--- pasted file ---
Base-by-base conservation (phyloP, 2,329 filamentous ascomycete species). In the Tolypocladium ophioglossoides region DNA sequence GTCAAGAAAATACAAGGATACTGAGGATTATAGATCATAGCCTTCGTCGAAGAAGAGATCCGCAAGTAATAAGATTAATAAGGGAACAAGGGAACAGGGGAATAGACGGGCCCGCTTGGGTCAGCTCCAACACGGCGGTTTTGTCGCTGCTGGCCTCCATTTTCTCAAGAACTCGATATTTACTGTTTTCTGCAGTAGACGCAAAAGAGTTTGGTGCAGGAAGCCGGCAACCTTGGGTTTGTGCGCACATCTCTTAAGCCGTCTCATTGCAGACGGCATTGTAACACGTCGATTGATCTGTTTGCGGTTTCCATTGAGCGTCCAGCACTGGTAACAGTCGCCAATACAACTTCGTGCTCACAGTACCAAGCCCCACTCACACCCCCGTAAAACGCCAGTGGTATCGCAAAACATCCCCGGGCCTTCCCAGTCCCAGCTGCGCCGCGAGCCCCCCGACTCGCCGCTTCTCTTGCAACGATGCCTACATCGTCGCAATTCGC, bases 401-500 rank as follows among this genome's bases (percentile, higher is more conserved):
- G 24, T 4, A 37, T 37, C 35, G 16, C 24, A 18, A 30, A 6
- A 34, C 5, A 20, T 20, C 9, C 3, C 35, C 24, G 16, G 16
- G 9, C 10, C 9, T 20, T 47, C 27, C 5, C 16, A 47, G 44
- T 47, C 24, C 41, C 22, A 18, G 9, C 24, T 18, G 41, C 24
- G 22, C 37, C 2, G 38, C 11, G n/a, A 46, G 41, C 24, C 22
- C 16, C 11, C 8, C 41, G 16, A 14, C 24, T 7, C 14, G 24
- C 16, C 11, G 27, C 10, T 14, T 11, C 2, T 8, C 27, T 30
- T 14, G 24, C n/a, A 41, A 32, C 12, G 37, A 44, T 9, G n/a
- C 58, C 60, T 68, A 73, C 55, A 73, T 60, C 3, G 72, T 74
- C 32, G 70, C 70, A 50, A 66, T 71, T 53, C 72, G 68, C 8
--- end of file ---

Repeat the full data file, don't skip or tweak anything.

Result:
Base-by-base conservation (phyloP, 2,329 filamentous ascomycete species). In the Tolypocladium ophioglossoides region DNA sequence GTCAAGAAAATACAAGGATACTGAGGATTATAGATCATAGCCTTCGTCGAAGAAGAGATCCGCAAGTAATAAGATTAATAAGGGAACAAGGGAACAGGGGAATAGACGGGCCCGCTTGGGTCAGCTCCAACACGGCGGTTTTGTCGCTGCTGGCCTCCATTTTCTCAAGAACTCGATATTTACTGTTTTCTGCAGTAGACGCAAAAGAGTTTGGTGCAGGAAGCCGGCAACCTTGGGTTTGTGCGCACATCTCTTAAGCCGTCTCATTGCAGACGGCATTGTAACACGTCGATTGATCTGTTTGCGGTTTCCATTGAGCGTCCAGCACTGGTAACAGTCGCCAATACAACTTCGTGCTCACAGTACCAAGCCCCACTCACACCCCCGTAAAACGCCAGTGGTATCGCAAAACATCCCCGGGCCTTCCCAGTCCCAGCTGCGCCGCGAGCCCCCCGACTCGCCGCTTCTCTTGCAACGATGCCTACATCGTCGCAATTCGC, bases 401-500 rank as follows among this genome's bases (percentile, higher is more conserved):
- G 24, T 4, A 37, T 37, C 35, G 16, C 24, A 18, A 30, A 6
- A 34, C 5, A 20, T 20, C 9, C 3, C 35, C 24, G 16, G 16
- G 9, C 10, C 9, T 20, T 47, C 27, C 5, C 16, A 47, G 44
- T 47, C 24, C 41, C 22, A 18, G 9, C 24, T 18, G 41, C 24
- G 22, C 37, C 2, G 38, C 11, G n/a, A 46, G 41, C 24, C 22
- C 16, C 11, C 8, C 41, G 16, A 14, C 24, T 7, C 14, G 24
- C 16, C 11, G 27, C 10, T 14, T 11, C 2, T 8, C 27, T 30
- T 14, G 24, C n/a, A 41, A 32, C 12, G 37, A 44, T 9, G n/a
- C 58, C 60, T 68, A 73, C 55, A 73, T 60, C 3, G 72, T 74
- C 32, G 70, C 70, A 50, A 66, T 71, T 53, C 72, G 68, C 8